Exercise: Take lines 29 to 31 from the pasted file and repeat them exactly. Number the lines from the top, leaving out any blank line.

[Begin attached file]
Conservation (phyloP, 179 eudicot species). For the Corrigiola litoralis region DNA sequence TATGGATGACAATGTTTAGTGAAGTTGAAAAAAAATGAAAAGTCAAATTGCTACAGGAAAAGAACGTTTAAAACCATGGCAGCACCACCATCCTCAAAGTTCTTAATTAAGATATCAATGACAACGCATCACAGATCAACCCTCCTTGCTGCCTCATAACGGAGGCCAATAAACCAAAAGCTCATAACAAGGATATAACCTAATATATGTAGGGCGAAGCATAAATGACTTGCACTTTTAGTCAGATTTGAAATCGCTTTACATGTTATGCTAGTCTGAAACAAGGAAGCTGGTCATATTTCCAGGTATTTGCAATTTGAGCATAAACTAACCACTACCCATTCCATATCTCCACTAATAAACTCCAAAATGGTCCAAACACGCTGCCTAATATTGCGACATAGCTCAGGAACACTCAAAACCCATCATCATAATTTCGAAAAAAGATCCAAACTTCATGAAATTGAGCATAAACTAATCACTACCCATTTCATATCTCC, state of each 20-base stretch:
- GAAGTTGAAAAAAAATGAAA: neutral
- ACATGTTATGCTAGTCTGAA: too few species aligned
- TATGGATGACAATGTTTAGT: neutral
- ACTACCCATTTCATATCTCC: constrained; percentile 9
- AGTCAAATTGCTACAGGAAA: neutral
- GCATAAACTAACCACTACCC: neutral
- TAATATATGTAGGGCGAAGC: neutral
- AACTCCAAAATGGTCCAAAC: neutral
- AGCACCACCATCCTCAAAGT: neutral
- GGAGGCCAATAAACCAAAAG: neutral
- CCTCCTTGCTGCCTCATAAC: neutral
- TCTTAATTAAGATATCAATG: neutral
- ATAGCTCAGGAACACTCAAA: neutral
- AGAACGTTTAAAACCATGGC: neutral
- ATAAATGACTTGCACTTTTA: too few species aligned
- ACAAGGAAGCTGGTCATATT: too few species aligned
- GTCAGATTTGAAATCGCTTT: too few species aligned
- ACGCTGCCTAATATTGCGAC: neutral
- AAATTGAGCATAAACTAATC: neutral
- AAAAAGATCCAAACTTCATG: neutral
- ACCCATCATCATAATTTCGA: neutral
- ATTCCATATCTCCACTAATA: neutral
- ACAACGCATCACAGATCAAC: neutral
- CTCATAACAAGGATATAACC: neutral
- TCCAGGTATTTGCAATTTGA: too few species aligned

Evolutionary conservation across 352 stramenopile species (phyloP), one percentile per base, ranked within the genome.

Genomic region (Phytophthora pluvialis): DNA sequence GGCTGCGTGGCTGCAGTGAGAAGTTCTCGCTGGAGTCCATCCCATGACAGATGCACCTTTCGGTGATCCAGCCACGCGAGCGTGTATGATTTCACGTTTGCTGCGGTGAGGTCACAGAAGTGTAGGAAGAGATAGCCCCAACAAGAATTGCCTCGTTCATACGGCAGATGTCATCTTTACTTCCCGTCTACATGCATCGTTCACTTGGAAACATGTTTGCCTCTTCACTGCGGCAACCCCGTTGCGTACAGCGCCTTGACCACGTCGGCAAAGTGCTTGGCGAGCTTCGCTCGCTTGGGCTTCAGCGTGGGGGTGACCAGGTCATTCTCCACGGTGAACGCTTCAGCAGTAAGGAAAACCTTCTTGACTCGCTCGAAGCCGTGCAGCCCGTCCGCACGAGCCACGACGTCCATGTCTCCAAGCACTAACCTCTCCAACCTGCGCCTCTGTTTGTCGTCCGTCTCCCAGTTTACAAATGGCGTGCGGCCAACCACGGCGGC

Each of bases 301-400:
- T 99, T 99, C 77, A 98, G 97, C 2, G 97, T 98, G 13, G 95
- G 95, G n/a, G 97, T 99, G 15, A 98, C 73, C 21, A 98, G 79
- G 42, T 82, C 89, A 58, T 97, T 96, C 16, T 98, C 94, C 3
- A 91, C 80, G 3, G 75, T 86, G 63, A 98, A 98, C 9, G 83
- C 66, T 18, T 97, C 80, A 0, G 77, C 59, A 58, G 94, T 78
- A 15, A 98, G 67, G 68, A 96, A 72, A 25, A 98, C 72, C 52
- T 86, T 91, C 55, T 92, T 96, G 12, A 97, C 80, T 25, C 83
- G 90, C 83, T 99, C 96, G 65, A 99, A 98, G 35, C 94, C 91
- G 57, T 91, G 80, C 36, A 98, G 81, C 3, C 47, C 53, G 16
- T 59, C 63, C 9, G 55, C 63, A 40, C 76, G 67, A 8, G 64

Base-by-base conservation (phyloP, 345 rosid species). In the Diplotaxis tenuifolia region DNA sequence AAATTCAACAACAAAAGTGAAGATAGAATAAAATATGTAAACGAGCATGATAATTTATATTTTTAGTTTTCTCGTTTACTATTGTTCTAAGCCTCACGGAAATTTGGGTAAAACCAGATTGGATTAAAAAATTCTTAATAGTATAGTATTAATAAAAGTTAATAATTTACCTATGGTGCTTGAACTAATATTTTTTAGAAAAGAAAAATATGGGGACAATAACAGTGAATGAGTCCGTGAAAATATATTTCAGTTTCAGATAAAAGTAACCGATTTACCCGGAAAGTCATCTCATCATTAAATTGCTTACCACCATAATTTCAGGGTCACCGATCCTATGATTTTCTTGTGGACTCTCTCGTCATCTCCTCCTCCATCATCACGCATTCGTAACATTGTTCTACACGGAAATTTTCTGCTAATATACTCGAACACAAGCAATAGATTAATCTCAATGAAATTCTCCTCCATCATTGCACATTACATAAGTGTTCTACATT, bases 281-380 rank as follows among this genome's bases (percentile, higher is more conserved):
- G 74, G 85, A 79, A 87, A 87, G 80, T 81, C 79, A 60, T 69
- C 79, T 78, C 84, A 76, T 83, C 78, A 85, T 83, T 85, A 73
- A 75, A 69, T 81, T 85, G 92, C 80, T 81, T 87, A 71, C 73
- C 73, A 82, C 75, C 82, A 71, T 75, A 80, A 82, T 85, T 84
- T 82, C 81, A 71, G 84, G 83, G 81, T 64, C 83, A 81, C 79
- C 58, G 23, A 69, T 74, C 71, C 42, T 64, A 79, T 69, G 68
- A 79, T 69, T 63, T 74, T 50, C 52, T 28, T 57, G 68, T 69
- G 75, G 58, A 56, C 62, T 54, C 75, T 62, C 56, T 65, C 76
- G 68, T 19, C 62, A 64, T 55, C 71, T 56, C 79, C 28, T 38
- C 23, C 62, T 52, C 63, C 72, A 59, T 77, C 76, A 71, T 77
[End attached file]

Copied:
Each of bases 301-400:
- T 99, T 99, C 77, A 98, G 97, C 2, G 97, T 98, G 13, G 95
- G 95, G n/a, G 97, T 99, G 15, A 98, C 73, C 21, A 98, G 79